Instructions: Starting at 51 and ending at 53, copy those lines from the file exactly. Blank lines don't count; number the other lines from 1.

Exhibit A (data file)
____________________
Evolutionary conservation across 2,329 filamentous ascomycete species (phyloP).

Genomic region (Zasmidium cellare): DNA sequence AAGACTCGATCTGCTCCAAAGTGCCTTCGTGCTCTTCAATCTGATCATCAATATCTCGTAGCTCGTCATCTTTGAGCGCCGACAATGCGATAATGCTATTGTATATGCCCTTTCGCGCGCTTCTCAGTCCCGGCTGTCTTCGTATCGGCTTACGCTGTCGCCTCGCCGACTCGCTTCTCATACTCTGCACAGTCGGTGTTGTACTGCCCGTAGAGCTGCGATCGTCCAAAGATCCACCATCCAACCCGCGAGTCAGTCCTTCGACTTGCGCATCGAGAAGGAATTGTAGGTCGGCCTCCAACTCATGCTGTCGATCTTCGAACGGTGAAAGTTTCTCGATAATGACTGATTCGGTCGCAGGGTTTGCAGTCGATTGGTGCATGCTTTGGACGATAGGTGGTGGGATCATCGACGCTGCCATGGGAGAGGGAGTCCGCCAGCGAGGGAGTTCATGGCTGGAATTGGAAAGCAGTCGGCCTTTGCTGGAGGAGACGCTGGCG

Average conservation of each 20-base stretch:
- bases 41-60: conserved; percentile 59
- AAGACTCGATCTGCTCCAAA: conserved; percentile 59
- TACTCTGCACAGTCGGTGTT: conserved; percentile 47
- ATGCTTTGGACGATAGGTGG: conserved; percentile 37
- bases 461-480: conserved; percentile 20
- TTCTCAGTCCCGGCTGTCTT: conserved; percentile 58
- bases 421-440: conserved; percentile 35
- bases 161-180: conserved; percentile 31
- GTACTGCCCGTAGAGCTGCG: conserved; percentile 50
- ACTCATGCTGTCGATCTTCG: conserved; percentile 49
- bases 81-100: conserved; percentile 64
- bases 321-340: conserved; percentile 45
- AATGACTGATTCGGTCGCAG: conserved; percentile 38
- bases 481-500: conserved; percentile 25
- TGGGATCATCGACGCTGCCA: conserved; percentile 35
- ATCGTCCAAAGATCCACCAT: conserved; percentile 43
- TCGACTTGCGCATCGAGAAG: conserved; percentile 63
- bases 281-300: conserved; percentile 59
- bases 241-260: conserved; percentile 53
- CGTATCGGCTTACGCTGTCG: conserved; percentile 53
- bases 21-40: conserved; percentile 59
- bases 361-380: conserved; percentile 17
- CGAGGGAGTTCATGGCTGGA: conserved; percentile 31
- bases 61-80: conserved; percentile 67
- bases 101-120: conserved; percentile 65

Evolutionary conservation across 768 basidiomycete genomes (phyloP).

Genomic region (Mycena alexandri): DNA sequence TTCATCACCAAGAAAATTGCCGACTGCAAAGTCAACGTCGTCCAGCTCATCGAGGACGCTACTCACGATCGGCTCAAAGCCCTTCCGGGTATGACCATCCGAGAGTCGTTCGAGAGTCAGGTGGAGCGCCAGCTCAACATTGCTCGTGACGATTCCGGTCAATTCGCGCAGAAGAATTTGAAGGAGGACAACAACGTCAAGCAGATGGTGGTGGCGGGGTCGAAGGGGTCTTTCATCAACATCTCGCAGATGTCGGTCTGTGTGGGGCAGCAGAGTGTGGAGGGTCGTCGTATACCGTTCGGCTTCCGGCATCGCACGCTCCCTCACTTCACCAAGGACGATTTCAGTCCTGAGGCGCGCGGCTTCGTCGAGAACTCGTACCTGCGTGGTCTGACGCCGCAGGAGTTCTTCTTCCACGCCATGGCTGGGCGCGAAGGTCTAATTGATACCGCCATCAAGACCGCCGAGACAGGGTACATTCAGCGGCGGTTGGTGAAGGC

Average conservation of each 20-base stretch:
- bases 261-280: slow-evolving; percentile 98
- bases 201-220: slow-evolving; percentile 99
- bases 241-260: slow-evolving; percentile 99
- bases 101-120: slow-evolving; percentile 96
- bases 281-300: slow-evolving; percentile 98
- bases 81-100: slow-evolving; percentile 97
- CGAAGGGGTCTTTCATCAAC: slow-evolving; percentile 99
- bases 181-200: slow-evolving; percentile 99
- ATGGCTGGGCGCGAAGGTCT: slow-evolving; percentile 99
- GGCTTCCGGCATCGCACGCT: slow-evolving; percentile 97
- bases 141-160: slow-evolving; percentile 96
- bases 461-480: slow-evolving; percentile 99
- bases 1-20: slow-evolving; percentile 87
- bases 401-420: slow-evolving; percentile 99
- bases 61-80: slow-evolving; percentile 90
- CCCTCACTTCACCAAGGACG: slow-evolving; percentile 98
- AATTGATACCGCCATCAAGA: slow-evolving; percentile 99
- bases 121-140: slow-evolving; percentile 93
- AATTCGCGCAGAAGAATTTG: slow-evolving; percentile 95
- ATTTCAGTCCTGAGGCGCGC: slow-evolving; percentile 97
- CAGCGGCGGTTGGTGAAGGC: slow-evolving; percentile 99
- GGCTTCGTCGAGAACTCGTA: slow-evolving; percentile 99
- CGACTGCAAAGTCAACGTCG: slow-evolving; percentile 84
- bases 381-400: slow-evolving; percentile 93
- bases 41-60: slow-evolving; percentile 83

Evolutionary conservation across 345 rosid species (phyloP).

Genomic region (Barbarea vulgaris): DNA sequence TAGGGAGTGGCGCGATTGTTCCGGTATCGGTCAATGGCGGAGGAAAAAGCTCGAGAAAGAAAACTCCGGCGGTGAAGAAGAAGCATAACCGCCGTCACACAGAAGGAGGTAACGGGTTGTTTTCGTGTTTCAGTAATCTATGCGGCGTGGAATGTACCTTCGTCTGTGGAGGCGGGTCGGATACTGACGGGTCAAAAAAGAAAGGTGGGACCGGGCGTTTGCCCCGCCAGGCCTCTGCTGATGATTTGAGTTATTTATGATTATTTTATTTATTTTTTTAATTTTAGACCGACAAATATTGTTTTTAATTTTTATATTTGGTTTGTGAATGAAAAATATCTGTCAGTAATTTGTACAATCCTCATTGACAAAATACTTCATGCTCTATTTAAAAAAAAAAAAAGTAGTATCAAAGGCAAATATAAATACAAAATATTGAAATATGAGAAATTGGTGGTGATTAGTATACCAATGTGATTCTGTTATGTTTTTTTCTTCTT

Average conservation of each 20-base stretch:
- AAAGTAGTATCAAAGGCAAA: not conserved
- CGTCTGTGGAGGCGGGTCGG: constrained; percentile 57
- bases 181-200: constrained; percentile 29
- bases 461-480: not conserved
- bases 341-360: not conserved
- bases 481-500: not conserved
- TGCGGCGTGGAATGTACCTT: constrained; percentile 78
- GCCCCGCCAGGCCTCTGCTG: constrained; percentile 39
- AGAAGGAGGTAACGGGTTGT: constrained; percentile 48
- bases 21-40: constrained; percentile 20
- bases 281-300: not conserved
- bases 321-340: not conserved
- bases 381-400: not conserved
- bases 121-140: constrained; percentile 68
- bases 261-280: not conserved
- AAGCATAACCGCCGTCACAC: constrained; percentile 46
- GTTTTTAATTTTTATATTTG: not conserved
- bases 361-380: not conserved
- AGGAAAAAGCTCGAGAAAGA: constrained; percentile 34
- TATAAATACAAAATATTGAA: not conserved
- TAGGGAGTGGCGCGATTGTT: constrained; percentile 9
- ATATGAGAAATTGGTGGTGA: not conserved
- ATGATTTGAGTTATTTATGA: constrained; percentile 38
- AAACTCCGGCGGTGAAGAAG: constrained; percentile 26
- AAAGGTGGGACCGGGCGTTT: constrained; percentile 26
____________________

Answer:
- ATTTCAGTCCTGAGGCGCGC: slow-evolving; percentile 97
- CAGCGGCGGTTGGTGAAGGC: slow-evolving; percentile 99
- GGCTTCGTCGAGAACTCGTA: slow-evolving; percentile 99